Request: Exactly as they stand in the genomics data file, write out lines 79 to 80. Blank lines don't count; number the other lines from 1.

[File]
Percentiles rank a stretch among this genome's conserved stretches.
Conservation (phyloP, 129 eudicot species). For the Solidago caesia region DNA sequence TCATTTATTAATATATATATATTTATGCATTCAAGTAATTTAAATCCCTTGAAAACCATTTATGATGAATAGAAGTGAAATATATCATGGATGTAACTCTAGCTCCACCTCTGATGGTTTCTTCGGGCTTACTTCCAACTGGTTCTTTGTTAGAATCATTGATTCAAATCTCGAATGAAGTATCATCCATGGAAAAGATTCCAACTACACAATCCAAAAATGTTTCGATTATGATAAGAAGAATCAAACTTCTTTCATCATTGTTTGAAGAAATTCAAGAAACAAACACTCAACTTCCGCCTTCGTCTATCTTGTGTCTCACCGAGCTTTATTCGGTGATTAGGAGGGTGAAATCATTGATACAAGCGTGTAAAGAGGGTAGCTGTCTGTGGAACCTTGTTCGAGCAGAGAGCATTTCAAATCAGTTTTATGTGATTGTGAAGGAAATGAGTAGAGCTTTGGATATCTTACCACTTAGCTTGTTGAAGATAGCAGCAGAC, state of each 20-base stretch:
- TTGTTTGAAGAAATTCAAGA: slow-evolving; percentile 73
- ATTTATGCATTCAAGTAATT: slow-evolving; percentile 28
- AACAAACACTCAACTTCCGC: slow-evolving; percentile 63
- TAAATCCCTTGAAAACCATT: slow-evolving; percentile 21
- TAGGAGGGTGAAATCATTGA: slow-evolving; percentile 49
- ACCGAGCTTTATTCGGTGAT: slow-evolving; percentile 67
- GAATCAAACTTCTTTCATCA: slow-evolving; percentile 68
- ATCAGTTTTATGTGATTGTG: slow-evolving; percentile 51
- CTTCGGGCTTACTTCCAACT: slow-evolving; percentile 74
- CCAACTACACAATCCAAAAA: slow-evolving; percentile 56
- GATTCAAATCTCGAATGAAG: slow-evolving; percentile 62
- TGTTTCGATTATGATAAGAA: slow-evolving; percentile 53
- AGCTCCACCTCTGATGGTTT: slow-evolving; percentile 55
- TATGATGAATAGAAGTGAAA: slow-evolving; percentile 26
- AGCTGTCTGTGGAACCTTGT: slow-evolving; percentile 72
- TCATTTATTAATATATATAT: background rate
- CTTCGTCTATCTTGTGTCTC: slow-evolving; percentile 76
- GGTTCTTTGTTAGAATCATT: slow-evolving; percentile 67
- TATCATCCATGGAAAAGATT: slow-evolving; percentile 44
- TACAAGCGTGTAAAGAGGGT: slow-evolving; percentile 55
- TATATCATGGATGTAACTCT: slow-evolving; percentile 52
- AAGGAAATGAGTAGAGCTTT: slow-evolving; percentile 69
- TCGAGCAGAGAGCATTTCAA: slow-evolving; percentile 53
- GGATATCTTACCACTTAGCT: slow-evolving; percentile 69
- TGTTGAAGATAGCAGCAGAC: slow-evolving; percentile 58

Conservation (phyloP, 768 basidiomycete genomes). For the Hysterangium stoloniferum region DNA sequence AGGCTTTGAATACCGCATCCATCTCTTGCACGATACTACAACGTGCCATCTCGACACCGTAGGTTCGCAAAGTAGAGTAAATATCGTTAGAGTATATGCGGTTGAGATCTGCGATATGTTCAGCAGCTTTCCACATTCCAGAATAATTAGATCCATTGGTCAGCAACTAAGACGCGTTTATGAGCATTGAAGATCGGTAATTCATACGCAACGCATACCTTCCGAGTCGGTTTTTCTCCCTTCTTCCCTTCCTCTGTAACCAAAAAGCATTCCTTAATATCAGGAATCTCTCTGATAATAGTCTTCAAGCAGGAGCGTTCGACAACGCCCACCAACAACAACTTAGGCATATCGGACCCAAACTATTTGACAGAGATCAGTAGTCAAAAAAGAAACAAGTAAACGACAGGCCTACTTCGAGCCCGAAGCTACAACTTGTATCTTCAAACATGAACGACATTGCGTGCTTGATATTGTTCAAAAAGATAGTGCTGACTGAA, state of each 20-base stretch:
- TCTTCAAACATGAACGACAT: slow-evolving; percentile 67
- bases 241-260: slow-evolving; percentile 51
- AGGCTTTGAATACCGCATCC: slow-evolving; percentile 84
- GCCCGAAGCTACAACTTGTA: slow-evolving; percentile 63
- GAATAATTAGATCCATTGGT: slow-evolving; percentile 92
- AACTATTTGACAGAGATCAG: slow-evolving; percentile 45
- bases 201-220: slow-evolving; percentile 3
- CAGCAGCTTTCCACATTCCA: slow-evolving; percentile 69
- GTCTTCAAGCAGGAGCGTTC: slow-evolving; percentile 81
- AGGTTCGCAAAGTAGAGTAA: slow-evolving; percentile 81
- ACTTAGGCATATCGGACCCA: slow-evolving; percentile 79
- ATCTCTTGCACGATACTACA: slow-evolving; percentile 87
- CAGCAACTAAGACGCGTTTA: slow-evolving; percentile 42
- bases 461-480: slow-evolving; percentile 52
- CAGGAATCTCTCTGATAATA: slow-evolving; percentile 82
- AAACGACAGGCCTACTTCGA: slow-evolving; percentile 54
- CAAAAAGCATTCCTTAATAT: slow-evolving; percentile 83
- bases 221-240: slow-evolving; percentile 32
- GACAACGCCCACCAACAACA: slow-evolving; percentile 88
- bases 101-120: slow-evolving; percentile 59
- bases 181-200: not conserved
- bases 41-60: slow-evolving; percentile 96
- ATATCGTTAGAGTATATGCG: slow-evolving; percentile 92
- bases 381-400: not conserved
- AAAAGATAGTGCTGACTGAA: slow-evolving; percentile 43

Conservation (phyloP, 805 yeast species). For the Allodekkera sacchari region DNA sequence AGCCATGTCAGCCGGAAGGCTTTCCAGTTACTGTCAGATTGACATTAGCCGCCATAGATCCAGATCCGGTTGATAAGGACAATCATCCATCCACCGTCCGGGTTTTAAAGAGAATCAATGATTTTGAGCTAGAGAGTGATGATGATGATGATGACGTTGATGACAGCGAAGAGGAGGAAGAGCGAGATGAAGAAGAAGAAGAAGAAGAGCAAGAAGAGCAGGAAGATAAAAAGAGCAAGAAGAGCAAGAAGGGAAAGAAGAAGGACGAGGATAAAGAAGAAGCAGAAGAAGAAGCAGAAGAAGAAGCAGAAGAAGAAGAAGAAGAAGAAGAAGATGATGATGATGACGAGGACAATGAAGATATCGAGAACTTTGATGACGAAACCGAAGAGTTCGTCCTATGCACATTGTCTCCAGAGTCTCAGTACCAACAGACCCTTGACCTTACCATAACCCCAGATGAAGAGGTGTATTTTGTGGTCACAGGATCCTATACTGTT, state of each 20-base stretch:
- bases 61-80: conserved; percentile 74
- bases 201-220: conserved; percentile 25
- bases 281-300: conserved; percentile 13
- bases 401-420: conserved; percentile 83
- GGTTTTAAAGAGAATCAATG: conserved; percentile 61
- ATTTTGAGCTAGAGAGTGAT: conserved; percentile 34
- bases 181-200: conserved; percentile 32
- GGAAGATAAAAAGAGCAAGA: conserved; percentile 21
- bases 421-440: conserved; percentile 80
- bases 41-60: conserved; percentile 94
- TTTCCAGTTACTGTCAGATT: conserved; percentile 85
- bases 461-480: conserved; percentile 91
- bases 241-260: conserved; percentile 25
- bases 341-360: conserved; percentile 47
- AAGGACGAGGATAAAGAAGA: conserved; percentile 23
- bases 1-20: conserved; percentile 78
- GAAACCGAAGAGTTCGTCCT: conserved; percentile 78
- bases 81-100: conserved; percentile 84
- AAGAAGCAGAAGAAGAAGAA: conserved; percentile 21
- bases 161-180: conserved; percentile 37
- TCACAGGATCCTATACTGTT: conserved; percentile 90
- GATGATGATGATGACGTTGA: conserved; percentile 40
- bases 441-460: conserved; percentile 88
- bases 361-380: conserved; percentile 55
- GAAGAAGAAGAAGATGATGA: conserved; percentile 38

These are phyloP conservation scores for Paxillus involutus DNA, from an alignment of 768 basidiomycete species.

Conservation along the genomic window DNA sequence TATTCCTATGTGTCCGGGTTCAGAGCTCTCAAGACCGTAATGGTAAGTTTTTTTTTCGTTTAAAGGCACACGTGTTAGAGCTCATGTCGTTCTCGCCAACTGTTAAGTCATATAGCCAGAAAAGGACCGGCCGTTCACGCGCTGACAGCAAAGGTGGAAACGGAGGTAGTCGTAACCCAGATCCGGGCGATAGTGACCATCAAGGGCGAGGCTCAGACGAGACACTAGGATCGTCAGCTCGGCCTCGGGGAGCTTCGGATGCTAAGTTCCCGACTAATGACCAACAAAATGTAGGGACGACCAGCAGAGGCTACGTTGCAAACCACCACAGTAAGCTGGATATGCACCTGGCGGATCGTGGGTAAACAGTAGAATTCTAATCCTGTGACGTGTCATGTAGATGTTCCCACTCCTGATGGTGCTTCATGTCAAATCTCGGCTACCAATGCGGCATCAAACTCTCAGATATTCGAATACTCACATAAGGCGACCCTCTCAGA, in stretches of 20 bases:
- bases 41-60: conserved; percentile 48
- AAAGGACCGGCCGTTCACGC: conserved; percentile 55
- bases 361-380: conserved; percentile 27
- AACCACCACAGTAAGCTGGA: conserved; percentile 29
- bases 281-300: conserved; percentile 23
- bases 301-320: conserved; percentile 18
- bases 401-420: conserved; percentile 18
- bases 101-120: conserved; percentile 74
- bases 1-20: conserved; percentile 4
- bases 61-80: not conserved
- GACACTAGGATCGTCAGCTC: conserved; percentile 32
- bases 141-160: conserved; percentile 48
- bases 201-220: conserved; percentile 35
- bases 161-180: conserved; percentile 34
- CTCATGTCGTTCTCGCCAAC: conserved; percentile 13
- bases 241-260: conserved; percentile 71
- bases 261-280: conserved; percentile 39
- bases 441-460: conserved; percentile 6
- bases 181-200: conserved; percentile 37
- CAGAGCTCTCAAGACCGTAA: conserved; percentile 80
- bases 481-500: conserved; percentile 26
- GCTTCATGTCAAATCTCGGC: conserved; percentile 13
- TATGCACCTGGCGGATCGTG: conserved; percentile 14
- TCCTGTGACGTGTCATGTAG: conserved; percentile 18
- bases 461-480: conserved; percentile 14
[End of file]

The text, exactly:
- GAAGAAGAAGAAGATGATGA: conserved; percentile 38

These are phyloP conservation scores for Paxillus involutus DNA, from an alignment of 768 basidiomycete species.